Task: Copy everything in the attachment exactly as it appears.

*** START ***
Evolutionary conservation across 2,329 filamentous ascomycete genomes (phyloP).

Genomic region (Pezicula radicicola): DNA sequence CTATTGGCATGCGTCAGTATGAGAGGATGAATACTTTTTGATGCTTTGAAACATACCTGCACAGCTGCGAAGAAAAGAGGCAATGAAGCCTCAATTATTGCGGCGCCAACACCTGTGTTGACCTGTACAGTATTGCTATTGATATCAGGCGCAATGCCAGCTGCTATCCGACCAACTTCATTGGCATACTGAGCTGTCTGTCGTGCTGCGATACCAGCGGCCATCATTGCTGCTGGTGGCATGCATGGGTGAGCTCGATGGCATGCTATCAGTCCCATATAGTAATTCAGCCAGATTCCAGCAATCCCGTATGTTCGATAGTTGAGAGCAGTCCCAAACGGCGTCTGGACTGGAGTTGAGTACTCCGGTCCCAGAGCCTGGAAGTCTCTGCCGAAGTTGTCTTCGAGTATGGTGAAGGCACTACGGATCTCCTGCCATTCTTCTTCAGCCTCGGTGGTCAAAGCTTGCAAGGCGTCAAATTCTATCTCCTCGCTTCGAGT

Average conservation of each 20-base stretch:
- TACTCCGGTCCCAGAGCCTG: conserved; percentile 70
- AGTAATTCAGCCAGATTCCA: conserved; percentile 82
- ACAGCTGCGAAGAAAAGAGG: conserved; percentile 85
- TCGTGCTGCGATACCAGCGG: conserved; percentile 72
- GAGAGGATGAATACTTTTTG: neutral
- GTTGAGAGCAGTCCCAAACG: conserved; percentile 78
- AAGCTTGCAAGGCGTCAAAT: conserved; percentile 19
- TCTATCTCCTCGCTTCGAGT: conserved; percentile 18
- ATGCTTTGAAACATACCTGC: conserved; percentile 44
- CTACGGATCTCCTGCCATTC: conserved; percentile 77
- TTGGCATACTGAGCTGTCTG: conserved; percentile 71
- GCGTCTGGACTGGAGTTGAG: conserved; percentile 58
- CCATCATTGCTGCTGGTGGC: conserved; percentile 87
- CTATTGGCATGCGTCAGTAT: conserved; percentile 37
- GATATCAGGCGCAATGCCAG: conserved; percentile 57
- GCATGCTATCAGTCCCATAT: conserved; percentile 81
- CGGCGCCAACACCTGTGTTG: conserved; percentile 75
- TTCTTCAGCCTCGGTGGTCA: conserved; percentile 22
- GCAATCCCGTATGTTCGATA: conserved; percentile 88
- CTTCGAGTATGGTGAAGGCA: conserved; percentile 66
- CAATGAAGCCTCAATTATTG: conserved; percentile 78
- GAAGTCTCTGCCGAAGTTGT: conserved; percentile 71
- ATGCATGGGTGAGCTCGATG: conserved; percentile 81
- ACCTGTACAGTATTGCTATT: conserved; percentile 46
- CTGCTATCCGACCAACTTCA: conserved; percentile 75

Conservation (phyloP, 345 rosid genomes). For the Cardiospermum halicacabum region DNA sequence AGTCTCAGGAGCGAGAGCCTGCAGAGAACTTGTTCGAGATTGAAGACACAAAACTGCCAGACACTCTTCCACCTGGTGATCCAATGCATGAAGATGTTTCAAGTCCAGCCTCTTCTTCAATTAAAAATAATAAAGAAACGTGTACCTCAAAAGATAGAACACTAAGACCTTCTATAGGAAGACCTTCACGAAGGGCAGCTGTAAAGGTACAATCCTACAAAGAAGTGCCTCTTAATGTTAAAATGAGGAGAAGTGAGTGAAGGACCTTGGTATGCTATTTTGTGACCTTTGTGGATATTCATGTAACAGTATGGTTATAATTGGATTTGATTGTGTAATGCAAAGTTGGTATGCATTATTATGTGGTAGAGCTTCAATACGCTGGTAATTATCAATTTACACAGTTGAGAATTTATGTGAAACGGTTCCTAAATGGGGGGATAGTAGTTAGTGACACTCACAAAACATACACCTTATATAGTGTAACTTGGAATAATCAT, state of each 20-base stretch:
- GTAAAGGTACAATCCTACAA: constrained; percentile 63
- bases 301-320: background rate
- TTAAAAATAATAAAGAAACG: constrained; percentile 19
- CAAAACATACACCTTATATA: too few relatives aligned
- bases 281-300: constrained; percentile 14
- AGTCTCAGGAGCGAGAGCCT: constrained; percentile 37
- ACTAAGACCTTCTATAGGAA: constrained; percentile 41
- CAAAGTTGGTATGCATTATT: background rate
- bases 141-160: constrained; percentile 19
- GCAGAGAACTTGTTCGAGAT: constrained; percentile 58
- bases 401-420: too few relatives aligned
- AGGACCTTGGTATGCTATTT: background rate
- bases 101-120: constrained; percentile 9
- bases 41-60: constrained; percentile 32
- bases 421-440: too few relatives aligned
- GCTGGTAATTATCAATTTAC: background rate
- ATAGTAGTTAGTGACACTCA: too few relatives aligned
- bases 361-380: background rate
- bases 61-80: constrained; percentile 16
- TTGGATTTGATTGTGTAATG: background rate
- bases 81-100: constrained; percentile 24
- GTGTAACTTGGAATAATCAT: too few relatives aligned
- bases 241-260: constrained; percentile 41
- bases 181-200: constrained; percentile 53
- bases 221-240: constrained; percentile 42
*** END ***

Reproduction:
Evolutionary conservation across 2,329 filamentous ascomycete genomes (phyloP).

Genomic region (Pezicula radicicola): DNA sequence CTATTGGCATGCGTCAGTATGAGAGGATGAATACTTTTTGATGCTTTGAAACATACCTGCACAGCTGCGAAGAAAAGAGGCAATGAAGCCTCAATTATTGCGGCGCCAACACCTGTGTTGACCTGTACAGTATTGCTATTGATATCAGGCGCAATGCCAGCTGCTATCCGACCAACTTCATTGGCATACTGAGCTGTCTGTCGTGCTGCGATACCAGCGGCCATCATTGCTGCTGGTGGCATGCATGGGTGAGCTCGATGGCATGCTATCAGTCCCATATAGTAATTCAGCCAGATTCCAGCAATCCCGTATGTTCGATAGTTGAGAGCAGTCCCAAACGGCGTCTGGACTGGAGTTGAGTACTCCGGTCCCAGAGCCTGGAAGTCTCTGCCGAAGTTGTCTTCGAGTATGGTGAAGGCACTACGGATCTCCTGCCATTCTTCTTCAGCCTCGGTGGTCAAAGCTTGCAAGGCGTCAAATTCTATCTCCTCGCTTCGAGT

Average conservation of each 20-base stretch:
- TACTCCGGTCCCAGAGCCTG: conserved; percentile 70
- AGTAATTCAGCCAGATTCCA: conserved; percentile 82
- ACAGCTGCGAAGAAAAGAGG: conserved; percentile 85
- TCGTGCTGCGATACCAGCGG: conserved; percentile 72
- GAGAGGATGAATACTTTTTG: neutral
- GTTGAGAGCAGTCCCAAACG: conserved; percentile 78
- AAGCTTGCAAGGCGTCAAAT: conserved; percentile 19
- TCTATCTCCTCGCTTCGAGT: conserved; percentile 18
- ATGCTTTGAAACATACCTGC: conserved; percentile 44
- CTACGGATCTCCTGCCATTC: conserved; percentile 77
- TTGGCATACTGAGCTGTCTG: conserved; percentile 71
- GCGTCTGGACTGGAGTTGAG: conserved; percentile 58
- CCATCATTGCTGCTGGTGGC: conserved; percentile 87
- CTATTGGCATGCGTCAGTAT: conserved; percentile 37
- GATATCAGGCGCAATGCCAG: conserved; percentile 57
- GCATGCTATCAGTCCCATAT: conserved; percentile 81
- CGGCGCCAACACCTGTGTTG: conserved; percentile 75
- TTCTTCAGCCTCGGTGGTCA: conserved; percentile 22
- GCAATCCCGTATGTTCGATA: conserved; percentile 88
- CTTCGAGTATGGTGAAGGCA: conserved; percentile 66
- CAATGAAGCCTCAATTATTG: conserved; percentile 78
- GAAGTCTCTGCCGAAGTTGT: conserved; percentile 71
- ATGCATGGGTGAGCTCGATG: conserved; percentile 81
- ACCTGTACAGTATTGCTATT: conserved; percentile 46
- CTGCTATCCGACCAACTTCA: conserved; percentile 75

Conservation (phyloP, 345 rosid genomes). For the Cardiospermum halicacabum region DNA sequence AGTCTCAGGAGCGAGAGCCTGCAGAGAACTTGTTCGAGATTGAAGACACAAAACTGCCAGACACTCTTCCACCTGGTGATCCAATGCATGAAGATGTTTCAAGTCCAGCCTCTTCTTCAATTAAAAATAATAAAGAAACGTGTACCTCAAAAGATAGAACACTAAGACCTTCTATAGGAAGACCTTCACGAAGGGCAGCTGTAAAGGTACAATCCTACAAAGAAGTGCCTCTTAATGTTAAAATGAGGAGAAGTGAGTGAAGGACCTTGGTATGCTATTTTGTGACCTTTGTGGATATTCATGTAACAGTATGGTTATAATTGGATTTGATTGTGTAATGCAAAGTTGGTATGCATTATTATGTGGTAGAGCTTCAATACGCTGGTAATTATCAATTTACACAGTTGAGAATTTATGTGAAACGGTTCCTAAATGGGGGGATAGTAGTTAGTGACACTCACAAAACATACACCTTATATAGTGTAACTTGGAATAATCAT, state of each 20-base stretch:
- GTAAAGGTACAATCCTACAA: constrained; percentile 63
- bases 301-320: background rate
- TTAAAAATAATAAAGAAACG: constrained; percentile 19
- CAAAACATACACCTTATATA: too few relatives aligned
- bases 281-300: constrained; percentile 14
- AGTCTCAGGAGCGAGAGCCT: constrained; percentile 37
- ACTAAGACCTTCTATAGGAA: constrained; percentile 41
- CAAAGTTGGTATGCATTATT: background rate
- bases 141-160: constrained; percentile 19
- GCAGAGAACTTGTTCGAGAT: constrained; percentile 58
- bases 401-420: too few relatives aligned
- AGGACCTTGGTATGCTATTT: background rate
- bases 101-120: constrained; percentile 9
- bases 41-60: constrained; percentile 32
- bases 421-440: too few relatives aligned
- GCTGGTAATTATCAATTTAC: background rate
- ATAGTAGTTAGTGACACTCA: too few relatives aligned
- bases 361-380: background rate
- bases 61-80: constrained; percentile 16
- TTGGATTTGATTGTGTAATG: background rate
- bases 81-100: constrained; percentile 24
- GTGTAACTTGGAATAATCAT: too few relatives aligned
- bases 241-260: constrained; percentile 41
- bases 181-200: constrained; percentile 53
- bases 221-240: constrained; percentile 42